The last round of Democratic presidential debates is scheduled for next week and Senator Cory Booker isn’t happy about it. More specifically, he’s upset that he won’t be invited to attend under the current DNC rules. Of course, he’s hardly alone in that boat. We still have well over a dozen contenders but only seven of them have qualified. As a result, Booker is circulating a petition asking the DNC to relax the rules, and surprisingly, some of his leading competitors have already signed on. (The Hill)

Sen. Cory Booker (D-N.J.) is asking his fellow 2020 candidates to sign a petition he is circulating that asks the Democratic National Committee (DNC) to change its debate qualifications.

Booker, who has languished in the low and middle tiers of the 2020 primary field, failed to qualify for next week’s primary debate and has pushed the DNC to ease its donor and polling thresholds…

Booker began circulating a petition to other 2020 contenders Friday, according to a copy of the document obtained Saturday by BuzzFeed News, urging the DNC to “lift the barriers” on participation in further debates.

As I mentioned above, every one of the seven candidates who qualified for next week’s debate has signed the letter. I suppose they all fear looking like they’re trying to give the rest of the field the bum’s rush and prefer to come off looking magnanimous. But that’s a pretty serious leap to make. Why invite more competition to undercut you when we’re in the final month before the voting starts? Then again, Booker really only had to get one of them to sign and then the rest would basically be shamed into doing so also.

It’s not exactly clear what Booker is asking for here. His letter is apparently based on an earlier letter sent in by fifty Democratic officials in New Hampshire. The original missive called for “lifting the barriers” to entry in the debate, but what does that mean? No requirements at all? It can’t be, because there are a lot of people who are technically running for the nomination. Pretty soon they would have to invite Vermin Supreme. (Yes, I know. He’s running as a Libertarian this year, but you get the point.)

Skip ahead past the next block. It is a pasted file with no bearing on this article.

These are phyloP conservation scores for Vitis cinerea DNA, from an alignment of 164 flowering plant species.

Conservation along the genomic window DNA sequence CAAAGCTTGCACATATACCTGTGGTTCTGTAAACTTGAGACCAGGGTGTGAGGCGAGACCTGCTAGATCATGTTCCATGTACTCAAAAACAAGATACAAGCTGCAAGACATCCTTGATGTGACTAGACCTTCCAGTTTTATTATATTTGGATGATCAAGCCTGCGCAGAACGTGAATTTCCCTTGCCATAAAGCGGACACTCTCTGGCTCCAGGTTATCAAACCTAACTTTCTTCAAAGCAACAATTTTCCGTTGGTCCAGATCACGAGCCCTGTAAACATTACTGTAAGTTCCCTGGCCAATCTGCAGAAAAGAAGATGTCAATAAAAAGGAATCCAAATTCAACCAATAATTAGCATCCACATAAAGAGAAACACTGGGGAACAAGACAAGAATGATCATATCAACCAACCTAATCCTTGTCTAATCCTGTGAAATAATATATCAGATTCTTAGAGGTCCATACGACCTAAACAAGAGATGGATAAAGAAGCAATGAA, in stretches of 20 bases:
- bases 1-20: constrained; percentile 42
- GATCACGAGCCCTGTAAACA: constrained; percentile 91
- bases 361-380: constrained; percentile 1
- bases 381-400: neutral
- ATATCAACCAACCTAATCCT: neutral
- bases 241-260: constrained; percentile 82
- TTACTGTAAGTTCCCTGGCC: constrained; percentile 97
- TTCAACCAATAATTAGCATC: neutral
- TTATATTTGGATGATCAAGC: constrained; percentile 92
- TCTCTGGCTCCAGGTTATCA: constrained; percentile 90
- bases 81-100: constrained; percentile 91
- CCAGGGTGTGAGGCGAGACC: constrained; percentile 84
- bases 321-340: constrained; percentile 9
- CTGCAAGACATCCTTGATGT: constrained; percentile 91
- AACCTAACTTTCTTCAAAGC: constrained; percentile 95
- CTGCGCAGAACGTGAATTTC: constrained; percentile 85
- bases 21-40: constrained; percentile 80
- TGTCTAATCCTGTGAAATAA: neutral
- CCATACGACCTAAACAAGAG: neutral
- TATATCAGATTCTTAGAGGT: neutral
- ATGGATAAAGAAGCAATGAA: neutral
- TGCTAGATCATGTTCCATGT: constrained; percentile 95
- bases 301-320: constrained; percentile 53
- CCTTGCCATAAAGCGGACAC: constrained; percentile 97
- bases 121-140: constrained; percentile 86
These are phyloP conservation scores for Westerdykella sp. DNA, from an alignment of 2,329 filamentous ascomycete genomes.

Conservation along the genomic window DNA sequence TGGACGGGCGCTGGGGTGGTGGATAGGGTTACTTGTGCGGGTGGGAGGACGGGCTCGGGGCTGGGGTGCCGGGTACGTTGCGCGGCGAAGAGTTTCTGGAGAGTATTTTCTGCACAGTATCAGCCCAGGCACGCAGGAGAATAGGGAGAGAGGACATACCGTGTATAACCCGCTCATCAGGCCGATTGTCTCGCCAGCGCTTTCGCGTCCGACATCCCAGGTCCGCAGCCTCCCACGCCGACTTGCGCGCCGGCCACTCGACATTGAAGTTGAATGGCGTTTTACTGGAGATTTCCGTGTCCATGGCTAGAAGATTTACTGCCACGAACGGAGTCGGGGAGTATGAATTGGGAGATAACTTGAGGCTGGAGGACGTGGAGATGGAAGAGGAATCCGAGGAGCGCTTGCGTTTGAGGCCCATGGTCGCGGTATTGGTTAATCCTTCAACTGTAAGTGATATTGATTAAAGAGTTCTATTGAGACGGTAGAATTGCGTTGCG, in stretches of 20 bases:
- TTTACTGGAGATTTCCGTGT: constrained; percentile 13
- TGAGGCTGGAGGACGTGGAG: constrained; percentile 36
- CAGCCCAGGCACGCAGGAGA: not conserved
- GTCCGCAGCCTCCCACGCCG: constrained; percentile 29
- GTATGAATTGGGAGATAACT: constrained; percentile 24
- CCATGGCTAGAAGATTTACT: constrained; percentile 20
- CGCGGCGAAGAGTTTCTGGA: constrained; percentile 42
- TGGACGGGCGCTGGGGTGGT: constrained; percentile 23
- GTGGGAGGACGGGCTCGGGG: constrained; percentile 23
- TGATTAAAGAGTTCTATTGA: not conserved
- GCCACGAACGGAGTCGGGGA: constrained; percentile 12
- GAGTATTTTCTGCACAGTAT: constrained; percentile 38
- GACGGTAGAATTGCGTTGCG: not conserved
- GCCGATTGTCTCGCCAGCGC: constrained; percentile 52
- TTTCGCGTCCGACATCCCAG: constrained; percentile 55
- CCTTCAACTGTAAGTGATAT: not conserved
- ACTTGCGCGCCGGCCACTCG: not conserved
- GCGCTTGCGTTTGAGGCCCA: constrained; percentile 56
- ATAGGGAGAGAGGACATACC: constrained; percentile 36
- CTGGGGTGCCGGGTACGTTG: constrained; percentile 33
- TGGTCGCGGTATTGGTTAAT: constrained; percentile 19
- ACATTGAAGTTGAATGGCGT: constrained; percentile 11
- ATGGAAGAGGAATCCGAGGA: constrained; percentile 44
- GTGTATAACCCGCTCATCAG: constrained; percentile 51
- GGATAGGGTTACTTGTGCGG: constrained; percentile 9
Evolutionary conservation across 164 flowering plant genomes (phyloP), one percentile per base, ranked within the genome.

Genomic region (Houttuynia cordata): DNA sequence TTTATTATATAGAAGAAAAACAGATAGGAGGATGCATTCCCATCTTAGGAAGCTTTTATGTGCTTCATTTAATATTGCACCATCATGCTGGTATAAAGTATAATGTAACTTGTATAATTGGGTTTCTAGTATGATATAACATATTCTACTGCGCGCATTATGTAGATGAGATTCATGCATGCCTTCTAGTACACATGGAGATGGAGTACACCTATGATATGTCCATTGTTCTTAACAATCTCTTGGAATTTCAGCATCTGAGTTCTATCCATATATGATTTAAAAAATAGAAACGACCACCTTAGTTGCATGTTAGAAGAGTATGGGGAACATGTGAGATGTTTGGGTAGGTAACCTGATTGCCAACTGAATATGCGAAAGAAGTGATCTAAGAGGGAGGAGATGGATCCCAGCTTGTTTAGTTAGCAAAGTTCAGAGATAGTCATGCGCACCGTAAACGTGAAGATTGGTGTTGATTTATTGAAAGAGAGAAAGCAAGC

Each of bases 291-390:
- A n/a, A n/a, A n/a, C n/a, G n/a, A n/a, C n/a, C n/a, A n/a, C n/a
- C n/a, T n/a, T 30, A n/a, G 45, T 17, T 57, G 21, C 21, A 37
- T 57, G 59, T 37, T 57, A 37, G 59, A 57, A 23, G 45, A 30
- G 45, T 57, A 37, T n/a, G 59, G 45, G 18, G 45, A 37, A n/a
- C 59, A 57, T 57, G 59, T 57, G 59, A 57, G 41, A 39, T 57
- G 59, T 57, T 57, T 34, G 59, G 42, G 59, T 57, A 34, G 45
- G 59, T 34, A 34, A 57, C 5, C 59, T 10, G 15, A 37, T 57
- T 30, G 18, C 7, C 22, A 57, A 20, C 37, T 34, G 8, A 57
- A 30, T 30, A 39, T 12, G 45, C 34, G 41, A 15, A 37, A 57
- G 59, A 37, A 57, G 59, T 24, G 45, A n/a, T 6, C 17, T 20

It sounds like Booker is instead angling to have the requirements eased to the same levels used for the first debates. But that wouldn’t just allow Booker on the stage. They would be back to having Castro, Marianne Williamson and the rest of the clown car riders as well.

What the DNC decides is up to them, of course, and I really don’t have a horse in this race. But it seems to me that the candidates complaining about the bar being too high are acting unreasonably both in their demands and their justification. The chief complaint is that the rules have made the debate stage “less diverse.” (In other words, too many white people and men.) That’s convenient for Booker, but since when do the debate rules have to have a racial entitlement component? If you don’t like the fact that Yang is the only minority candidate to qualify, take that up with your voters who answer the phones when the pollsters call.

It seems to me that all of the candidates previously agreed that the debate stages were too crowded and nobody got more than a few minutes of speaking time. The DNC said from the beginning that they would be tightening the qualification requirements as we neared the end of the year and not one of the campaigns complained back then. All we’re hearing now is grousing from the ones that didn’t make the cut.

For what it’s worth, this petition may not go anywhere anyway. A DNC spokesperson told Buzzfeed this weekend that they, “will not change the threshold for any one candidate and will not revert back to two consecutive nights with more than a dozen candidates.” Of course, they could still cave on that stance if the frontrunners put enough pressure on them, but for now, it looks like Booker and the rest of the middle to lower-tier candidates will remain out in the cold.